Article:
Narrator: This is Science Today. Researchers led by University of California, Berkeley biologist Thomas Cline, recently discovered that a parasite living on the fruit fly can make sterile fruit flies fertile again. Cline says this unexpected interaction between a parasitic bacteria and its fruit fly host has implications for our understanding of fundamental biological processes.
Cline: To find that infection by a bacterium can restore, can counteract the effects of this single nucleotide change in a particular gene, just shows you how little we know really about the kinds of interactions that go on in the real world, and the kinds of factors that are really very important for evolution.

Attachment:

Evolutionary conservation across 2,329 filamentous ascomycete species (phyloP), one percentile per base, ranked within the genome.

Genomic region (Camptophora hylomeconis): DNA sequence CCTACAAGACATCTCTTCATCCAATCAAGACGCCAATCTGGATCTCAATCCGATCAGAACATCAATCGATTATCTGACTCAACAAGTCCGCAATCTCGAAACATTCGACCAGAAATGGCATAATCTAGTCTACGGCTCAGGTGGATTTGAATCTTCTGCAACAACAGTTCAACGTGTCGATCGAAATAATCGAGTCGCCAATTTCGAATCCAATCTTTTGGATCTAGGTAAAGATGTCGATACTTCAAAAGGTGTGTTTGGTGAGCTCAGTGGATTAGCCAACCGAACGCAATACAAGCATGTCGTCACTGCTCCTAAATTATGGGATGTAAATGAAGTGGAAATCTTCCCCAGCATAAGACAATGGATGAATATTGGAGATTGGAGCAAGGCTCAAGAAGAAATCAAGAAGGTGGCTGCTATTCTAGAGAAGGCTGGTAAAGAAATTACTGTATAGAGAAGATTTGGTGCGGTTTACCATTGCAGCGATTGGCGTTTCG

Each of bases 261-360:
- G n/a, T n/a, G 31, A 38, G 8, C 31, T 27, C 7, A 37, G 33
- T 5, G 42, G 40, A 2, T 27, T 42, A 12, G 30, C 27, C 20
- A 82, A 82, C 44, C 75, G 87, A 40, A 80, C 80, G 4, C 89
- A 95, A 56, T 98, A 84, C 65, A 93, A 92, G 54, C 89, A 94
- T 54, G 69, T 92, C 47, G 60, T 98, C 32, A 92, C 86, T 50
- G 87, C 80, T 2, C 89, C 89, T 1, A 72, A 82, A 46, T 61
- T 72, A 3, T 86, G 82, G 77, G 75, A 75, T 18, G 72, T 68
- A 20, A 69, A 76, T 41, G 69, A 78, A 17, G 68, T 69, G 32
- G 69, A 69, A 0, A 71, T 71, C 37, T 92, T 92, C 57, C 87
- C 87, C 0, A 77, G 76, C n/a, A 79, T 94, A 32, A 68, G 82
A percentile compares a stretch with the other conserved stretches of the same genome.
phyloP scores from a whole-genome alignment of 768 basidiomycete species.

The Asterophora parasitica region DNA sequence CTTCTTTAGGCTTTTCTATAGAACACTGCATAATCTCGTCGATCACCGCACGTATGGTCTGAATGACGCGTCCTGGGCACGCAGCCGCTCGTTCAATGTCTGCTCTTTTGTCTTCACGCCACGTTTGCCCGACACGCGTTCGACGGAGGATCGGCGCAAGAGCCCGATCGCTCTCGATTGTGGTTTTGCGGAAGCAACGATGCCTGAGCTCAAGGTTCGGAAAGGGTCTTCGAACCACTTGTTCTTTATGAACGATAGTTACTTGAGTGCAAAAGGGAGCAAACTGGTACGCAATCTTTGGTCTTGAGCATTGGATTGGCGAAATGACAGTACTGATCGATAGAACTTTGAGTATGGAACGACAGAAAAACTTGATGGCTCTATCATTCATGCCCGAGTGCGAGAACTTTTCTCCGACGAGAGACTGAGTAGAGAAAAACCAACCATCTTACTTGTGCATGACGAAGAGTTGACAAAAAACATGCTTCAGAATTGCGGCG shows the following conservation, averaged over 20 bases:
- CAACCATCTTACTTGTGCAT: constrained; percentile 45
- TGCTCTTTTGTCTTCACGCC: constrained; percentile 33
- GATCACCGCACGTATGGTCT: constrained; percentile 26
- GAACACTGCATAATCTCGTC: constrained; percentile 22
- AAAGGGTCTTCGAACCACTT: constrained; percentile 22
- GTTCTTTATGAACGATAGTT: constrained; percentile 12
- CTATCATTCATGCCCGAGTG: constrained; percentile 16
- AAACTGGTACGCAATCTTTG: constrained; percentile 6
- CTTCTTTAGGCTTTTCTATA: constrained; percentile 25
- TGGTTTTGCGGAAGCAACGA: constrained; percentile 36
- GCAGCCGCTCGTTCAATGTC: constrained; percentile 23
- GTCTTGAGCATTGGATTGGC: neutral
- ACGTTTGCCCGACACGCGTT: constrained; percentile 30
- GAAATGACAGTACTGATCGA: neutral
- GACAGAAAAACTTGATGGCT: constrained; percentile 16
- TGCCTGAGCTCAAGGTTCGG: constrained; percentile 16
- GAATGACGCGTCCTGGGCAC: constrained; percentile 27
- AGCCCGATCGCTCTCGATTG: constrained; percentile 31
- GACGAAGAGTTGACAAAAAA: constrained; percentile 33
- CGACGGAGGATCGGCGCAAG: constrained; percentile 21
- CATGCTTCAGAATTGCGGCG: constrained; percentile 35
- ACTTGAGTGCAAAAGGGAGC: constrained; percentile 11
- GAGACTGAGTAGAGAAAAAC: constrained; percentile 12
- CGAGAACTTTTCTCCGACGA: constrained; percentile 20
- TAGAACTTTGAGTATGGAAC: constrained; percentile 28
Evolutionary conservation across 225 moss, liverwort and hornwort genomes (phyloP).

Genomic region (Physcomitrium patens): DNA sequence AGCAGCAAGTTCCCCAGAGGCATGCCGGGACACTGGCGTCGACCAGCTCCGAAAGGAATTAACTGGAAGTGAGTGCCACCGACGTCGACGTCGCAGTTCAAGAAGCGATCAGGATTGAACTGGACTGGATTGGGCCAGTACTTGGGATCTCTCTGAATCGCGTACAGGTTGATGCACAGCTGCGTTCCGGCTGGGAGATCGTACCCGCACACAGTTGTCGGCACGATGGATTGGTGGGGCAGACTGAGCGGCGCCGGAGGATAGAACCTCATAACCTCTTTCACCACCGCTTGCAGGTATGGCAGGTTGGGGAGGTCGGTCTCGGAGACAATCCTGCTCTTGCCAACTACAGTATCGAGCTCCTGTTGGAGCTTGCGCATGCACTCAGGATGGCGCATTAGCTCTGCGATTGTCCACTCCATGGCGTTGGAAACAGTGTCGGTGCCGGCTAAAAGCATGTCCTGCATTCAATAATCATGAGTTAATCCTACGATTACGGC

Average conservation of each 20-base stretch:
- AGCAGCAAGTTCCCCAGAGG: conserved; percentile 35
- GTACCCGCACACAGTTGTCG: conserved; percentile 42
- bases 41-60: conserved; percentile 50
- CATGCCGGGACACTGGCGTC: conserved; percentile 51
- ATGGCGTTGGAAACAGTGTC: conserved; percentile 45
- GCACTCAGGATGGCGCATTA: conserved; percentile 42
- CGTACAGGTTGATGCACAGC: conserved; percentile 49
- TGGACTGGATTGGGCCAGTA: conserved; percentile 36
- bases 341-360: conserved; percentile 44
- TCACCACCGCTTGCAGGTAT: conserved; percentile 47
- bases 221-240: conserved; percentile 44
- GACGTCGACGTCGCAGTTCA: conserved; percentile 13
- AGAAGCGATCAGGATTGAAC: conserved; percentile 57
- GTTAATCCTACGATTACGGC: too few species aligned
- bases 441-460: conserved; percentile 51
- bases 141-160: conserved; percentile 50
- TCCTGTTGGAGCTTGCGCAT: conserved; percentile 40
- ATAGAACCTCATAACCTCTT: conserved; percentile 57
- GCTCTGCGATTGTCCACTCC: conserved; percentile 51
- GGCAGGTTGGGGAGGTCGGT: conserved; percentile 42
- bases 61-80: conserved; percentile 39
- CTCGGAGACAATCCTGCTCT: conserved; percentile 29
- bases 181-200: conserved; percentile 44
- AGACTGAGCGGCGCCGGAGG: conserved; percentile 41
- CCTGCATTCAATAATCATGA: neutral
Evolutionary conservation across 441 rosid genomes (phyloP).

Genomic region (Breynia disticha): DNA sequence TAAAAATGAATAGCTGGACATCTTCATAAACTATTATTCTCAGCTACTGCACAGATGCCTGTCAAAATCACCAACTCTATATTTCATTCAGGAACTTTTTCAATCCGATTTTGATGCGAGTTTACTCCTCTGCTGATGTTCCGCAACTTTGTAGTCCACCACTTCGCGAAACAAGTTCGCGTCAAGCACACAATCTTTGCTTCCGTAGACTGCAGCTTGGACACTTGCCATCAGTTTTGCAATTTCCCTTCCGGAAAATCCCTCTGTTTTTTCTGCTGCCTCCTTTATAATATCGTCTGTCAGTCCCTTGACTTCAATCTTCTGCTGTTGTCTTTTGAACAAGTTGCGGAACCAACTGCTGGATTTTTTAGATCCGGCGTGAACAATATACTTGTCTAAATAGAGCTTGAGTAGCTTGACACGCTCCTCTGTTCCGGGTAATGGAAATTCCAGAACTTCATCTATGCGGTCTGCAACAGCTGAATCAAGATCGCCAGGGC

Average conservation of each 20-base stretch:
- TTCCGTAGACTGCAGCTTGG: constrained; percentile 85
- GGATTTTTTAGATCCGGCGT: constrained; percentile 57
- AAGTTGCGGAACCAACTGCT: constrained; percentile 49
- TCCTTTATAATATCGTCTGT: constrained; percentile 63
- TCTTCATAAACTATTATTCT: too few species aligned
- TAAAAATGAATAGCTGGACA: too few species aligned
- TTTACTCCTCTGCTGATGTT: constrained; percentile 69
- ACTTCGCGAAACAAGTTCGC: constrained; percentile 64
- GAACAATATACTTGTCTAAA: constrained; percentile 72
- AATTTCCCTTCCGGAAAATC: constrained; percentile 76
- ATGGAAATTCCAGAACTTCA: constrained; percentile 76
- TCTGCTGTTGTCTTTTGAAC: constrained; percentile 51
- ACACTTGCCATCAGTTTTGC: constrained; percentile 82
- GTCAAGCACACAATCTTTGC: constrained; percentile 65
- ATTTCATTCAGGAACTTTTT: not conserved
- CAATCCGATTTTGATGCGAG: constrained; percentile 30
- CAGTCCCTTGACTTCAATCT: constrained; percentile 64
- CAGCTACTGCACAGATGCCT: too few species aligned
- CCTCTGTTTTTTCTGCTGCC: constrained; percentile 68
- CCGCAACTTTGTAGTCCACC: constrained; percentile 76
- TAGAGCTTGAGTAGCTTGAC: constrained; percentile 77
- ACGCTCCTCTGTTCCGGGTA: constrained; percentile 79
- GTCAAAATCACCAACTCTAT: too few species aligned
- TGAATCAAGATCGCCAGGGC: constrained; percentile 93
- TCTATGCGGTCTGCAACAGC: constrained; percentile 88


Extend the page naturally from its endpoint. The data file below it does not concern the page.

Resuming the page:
Narrator: Cline explains that the competition between host and parasite leads to biological change.
Cline: Because it's a constant race-the parasite obviously wants to take advantage of the host, and the host obviously doesn't want to be taken advantage of too much, so there's this constant race, and it's true of humans, it's true of every species on Earth, where there's this constant battle of outracing your parasites.
Narrator: For Science Today, I'm Larissa Branin.